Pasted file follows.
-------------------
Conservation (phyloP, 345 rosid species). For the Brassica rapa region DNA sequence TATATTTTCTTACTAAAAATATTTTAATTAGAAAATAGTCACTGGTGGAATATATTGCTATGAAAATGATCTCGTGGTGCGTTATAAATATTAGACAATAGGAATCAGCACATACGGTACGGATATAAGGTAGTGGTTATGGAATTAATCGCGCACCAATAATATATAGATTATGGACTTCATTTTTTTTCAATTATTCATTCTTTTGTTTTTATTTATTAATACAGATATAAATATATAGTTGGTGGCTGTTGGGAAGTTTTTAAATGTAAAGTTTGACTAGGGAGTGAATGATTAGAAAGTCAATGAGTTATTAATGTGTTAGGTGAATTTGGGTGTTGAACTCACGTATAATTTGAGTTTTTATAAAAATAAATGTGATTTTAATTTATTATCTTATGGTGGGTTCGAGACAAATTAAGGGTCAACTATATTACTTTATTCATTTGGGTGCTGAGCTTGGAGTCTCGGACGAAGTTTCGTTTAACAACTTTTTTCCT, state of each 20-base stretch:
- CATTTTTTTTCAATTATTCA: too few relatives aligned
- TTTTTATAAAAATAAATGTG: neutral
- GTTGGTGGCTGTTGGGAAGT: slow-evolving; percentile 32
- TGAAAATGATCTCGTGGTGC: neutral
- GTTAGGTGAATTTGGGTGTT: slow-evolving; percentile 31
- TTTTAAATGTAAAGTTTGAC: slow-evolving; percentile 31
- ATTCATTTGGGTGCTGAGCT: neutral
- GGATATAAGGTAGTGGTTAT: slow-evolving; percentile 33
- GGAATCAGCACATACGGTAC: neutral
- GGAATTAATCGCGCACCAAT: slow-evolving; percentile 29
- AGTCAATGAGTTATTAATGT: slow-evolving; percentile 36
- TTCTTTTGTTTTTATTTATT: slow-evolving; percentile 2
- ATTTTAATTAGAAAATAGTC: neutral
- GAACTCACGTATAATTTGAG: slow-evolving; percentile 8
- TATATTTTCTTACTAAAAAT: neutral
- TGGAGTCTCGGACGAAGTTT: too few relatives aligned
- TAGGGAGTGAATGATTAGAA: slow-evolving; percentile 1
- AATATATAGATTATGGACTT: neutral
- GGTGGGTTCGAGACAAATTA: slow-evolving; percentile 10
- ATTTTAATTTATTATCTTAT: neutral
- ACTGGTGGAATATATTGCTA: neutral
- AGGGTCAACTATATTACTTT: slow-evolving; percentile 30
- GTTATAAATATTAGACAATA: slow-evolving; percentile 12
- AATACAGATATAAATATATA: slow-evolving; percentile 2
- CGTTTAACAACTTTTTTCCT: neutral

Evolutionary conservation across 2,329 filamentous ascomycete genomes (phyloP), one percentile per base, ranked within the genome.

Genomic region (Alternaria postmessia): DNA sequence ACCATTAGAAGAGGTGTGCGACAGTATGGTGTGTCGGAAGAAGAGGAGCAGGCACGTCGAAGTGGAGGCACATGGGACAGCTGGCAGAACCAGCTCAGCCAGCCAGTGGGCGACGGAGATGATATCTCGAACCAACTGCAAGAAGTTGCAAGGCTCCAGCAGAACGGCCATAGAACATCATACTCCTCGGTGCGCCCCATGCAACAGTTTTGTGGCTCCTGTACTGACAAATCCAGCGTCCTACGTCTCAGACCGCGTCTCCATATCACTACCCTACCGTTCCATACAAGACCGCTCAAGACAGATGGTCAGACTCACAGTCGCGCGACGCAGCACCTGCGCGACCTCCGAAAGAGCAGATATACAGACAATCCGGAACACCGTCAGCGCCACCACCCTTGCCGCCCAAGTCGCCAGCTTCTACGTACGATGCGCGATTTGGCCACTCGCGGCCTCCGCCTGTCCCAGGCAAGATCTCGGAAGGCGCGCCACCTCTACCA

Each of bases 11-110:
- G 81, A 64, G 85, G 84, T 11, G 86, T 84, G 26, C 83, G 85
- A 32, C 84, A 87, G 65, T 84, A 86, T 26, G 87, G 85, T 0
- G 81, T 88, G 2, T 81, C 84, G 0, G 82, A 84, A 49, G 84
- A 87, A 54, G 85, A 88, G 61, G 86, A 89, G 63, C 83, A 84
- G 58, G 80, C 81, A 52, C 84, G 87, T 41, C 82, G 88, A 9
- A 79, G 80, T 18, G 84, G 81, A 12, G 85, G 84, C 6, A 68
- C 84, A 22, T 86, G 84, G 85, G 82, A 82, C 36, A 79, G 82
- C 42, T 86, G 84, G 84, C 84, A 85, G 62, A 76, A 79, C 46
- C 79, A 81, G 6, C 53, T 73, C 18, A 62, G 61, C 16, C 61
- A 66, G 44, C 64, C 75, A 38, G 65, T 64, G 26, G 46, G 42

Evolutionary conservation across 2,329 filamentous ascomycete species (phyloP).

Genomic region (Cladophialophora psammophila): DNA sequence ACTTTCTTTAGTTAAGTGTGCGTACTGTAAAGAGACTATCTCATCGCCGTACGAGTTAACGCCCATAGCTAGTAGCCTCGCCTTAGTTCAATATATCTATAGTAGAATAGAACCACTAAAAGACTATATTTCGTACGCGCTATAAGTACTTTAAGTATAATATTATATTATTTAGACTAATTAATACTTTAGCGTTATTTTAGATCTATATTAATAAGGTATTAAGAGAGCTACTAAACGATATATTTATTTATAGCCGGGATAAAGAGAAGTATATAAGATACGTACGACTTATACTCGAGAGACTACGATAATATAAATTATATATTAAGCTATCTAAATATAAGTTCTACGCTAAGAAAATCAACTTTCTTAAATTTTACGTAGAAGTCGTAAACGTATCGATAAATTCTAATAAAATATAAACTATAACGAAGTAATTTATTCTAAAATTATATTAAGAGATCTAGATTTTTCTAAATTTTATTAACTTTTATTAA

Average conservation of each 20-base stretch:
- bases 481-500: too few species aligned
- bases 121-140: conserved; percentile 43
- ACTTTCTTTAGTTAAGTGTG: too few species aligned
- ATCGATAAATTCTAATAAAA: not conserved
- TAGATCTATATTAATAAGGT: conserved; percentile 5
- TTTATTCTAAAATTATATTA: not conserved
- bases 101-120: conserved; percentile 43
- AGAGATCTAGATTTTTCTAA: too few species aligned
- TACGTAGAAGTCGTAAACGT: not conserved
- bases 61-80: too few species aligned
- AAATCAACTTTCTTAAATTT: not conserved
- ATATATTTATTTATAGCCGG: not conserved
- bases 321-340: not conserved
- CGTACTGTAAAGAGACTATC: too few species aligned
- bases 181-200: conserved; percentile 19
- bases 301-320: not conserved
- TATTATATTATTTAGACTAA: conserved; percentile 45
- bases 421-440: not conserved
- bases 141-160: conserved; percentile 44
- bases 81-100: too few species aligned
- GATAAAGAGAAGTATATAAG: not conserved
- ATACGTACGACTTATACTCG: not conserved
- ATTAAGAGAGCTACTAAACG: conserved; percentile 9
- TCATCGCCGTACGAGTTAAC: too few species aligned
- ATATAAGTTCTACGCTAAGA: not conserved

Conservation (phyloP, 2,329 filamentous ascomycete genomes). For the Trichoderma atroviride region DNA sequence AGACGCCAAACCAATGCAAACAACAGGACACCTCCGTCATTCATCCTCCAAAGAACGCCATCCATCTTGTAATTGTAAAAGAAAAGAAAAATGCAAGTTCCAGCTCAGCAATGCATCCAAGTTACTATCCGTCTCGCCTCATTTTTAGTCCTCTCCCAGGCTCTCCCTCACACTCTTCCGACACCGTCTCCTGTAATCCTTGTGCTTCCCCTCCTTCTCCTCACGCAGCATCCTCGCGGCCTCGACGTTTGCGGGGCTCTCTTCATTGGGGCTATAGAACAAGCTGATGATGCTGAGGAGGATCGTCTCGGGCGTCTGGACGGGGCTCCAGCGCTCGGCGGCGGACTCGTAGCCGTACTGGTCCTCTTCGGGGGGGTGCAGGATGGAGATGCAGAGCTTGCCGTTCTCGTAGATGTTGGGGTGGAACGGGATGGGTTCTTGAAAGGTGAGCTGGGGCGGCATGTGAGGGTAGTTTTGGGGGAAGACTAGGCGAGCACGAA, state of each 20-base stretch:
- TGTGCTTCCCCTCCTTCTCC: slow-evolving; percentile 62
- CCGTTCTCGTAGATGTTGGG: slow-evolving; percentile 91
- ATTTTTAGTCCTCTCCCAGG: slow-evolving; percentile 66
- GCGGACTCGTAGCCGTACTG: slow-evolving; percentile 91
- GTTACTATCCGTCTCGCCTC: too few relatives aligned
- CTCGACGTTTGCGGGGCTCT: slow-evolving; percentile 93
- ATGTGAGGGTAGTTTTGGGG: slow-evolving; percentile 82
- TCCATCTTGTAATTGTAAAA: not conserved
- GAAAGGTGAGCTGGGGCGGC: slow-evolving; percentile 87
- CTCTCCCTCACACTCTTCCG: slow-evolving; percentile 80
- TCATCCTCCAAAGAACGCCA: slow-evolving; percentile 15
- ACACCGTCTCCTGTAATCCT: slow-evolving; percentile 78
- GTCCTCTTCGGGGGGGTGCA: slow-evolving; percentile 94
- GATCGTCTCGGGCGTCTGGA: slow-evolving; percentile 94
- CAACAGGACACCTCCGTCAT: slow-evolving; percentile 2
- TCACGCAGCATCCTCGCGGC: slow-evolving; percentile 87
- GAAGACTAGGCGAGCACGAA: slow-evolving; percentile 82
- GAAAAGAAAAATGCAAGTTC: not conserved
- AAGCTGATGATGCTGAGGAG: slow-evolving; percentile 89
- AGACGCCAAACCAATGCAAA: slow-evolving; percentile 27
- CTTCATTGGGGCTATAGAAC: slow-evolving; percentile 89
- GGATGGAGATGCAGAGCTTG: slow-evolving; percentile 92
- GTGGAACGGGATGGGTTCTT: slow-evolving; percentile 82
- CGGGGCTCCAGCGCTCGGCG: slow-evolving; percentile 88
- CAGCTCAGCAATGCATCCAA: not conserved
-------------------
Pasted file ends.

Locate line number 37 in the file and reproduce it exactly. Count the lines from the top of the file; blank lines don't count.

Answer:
- C 42, T 86, G 84, G 84, C 84, A 85, G 62, A 76, A 79, C 46